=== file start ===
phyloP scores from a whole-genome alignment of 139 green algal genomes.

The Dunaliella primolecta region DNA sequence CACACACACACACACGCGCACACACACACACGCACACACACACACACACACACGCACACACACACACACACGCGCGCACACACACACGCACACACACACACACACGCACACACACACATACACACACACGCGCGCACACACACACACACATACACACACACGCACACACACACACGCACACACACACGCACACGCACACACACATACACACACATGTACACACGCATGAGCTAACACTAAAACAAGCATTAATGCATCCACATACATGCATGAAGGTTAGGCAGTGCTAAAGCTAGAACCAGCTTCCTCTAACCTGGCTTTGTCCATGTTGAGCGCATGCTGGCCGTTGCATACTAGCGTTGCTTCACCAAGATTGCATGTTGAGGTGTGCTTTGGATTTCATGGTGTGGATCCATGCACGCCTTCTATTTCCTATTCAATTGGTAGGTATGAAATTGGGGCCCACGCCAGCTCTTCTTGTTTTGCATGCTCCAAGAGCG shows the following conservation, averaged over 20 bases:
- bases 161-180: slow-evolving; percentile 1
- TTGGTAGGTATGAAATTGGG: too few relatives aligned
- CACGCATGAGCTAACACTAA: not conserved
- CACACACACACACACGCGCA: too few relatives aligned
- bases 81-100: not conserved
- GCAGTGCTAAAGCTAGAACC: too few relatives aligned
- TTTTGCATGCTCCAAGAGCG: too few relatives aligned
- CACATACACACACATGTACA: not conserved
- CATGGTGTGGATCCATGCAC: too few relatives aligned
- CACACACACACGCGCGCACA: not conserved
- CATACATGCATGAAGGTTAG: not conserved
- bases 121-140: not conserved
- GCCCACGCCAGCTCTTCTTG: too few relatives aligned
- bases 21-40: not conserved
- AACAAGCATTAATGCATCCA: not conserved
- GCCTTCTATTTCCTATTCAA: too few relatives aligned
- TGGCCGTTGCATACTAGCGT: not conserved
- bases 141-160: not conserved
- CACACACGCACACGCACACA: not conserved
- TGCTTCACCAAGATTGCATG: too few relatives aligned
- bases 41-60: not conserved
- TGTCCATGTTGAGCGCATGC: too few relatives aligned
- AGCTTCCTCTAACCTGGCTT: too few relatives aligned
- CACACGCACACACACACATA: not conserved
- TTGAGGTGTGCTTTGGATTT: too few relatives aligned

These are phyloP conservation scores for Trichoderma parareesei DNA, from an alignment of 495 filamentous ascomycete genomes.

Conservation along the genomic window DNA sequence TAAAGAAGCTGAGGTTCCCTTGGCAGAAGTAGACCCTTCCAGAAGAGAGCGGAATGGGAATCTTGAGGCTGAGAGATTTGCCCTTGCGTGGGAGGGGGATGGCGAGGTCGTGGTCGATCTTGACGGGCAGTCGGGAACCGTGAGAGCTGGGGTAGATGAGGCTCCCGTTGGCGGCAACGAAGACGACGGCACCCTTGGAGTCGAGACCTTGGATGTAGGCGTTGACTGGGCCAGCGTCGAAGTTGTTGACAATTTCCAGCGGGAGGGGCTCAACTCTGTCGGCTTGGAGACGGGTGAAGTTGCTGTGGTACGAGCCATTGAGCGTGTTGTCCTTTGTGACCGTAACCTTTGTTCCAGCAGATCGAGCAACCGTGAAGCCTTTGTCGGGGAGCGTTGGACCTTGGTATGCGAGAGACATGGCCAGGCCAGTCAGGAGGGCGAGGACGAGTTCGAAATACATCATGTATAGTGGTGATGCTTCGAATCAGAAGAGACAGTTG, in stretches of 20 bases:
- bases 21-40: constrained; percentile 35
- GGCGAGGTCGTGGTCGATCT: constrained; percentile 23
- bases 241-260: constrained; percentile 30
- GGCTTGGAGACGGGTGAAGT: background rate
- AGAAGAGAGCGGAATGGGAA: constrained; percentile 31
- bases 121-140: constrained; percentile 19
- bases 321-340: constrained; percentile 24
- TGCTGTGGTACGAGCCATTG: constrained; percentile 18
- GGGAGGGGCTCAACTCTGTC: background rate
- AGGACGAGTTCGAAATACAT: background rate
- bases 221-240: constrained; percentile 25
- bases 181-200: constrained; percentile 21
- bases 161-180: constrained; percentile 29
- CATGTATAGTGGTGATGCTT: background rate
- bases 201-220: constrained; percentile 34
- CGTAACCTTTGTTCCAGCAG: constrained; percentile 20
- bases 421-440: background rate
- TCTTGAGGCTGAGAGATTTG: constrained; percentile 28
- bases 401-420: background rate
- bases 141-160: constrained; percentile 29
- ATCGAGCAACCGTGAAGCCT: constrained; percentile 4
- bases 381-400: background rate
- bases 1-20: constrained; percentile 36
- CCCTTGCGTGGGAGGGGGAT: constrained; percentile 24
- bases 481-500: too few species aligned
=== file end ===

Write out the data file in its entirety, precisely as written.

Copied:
phyloP scores from a whole-genome alignment of 139 green algal genomes.

The Dunaliella primolecta region DNA sequence CACACACACACACACGCGCACACACACACACGCACACACACACACACACACACGCACACACACACACACACGCGCGCACACACACACGCACACACACACACACACGCACACACACACATACACACACACGCGCGCACACACACACACACATACACACACACGCACACACACACACGCACACACACACGCACACGCACACACACATACACACACATGTACACACGCATGAGCTAACACTAAAACAAGCATTAATGCATCCACATACATGCATGAAGGTTAGGCAGTGCTAAAGCTAGAACCAGCTTCCTCTAACCTGGCTTTGTCCATGTTGAGCGCATGCTGGCCGTTGCATACTAGCGTTGCTTCACCAAGATTGCATGTTGAGGTGTGCTTTGGATTTCATGGTGTGGATCCATGCACGCCTTCTATTTCCTATTCAATTGGTAGGTATGAAATTGGGGCCCACGCCAGCTCTTCTTGTTTTGCATGCTCCAAGAGCG shows the following conservation, averaged over 20 bases:
- bases 161-180: slow-evolving; percentile 1
- TTGGTAGGTATGAAATTGGG: too few relatives aligned
- CACGCATGAGCTAACACTAA: not conserved
- CACACACACACACACGCGCA: too few relatives aligned
- bases 81-100: not conserved
- GCAGTGCTAAAGCTAGAACC: too few relatives aligned
- TTTTGCATGCTCCAAGAGCG: too few relatives aligned
- CACATACACACACATGTACA: not conserved
- CATGGTGTGGATCCATGCAC: too few relatives aligned
- CACACACACACGCGCGCACA: not conserved
- CATACATGCATGAAGGTTAG: not conserved
- bases 121-140: not conserved
- GCCCACGCCAGCTCTTCTTG: too few relatives aligned
- bases 21-40: not conserved
- AACAAGCATTAATGCATCCA: not conserved
- GCCTTCTATTTCCTATTCAA: too few relatives aligned
- TGGCCGTTGCATACTAGCGT: not conserved
- bases 141-160: not conserved
- CACACACGCACACGCACACA: not conserved
- TGCTTCACCAAGATTGCATG: too few relatives aligned
- bases 41-60: not conserved
- TGTCCATGTTGAGCGCATGC: too few relatives aligned
- AGCTTCCTCTAACCTGGCTT: too few relatives aligned
- CACACGCACACACACACATA: not conserved
- TTGAGGTGTGCTTTGGATTT: too few relatives aligned

These are phyloP conservation scores for Trichoderma parareesei DNA, from an alignment of 495 filamentous ascomycete genomes.

Conservation along the genomic window DNA sequence TAAAGAAGCTGAGGTTCCCTTGGCAGAAGTAGACCCTTCCAGAAGAGAGCGGAATGGGAATCTTGAGGCTGAGAGATTTGCCCTTGCGTGGGAGGGGGATGGCGAGGTCGTGGTCGATCTTGACGGGCAGTCGGGAACCGTGAGAGCTGGGGTAGATGAGGCTCCCGTTGGCGGCAACGAAGACGACGGCACCCTTGGAGTCGAGACCTTGGATGTAGGCGTTGACTGGGCCAGCGTCGAAGTTGTTGACAATTTCCAGCGGGAGGGGCTCAACTCTGTCGGCTTGGAGACGGGTGAAGTTGCTGTGGTACGAGCCATTGAGCGTGTTGTCCTTTGTGACCGTAACCTTTGTTCCAGCAGATCGAGCAACCGTGAAGCCTTTGTCGGGGAGCGTTGGACCTTGGTATGCGAGAGACATGGCCAGGCCAGTCAGGAGGGCGAGGACGAGTTCGAAATACATCATGTATAGTGGTGATGCTTCGAATCAGAAGAGACAGTTG, in stretches of 20 bases:
- bases 21-40: constrained; percentile 35
- GGCGAGGTCGTGGTCGATCT: constrained; percentile 23
- bases 241-260: constrained; percentile 30
- GGCTTGGAGACGGGTGAAGT: background rate
- AGAAGAGAGCGGAATGGGAA: constrained; percentile 31
- bases 121-140: constrained; percentile 19
- bases 321-340: constrained; percentile 24
- TGCTGTGGTACGAGCCATTG: constrained; percentile 18
- GGGAGGGGCTCAACTCTGTC: background rate
- AGGACGAGTTCGAAATACAT: background rate
- bases 221-240: constrained; percentile 25
- bases 181-200: constrained; percentile 21
- bases 161-180: constrained; percentile 29
- CATGTATAGTGGTGATGCTT: background rate
- bases 201-220: constrained; percentile 34
- CGTAACCTTTGTTCCAGCAG: constrained; percentile 20
- bases 421-440: background rate
- TCTTGAGGCTGAGAGATTTG: constrained; percentile 28
- bases 401-420: background rate
- bases 141-160: constrained; percentile 29
- ATCGAGCAACCGTGAAGCCT: constrained; percentile 4
- bases 381-400: background rate
- bases 1-20: constrained; percentile 36
- CCCTTGCGTGGGAGGGGGAT: constrained; percentile 24
- bases 481-500: too few species aligned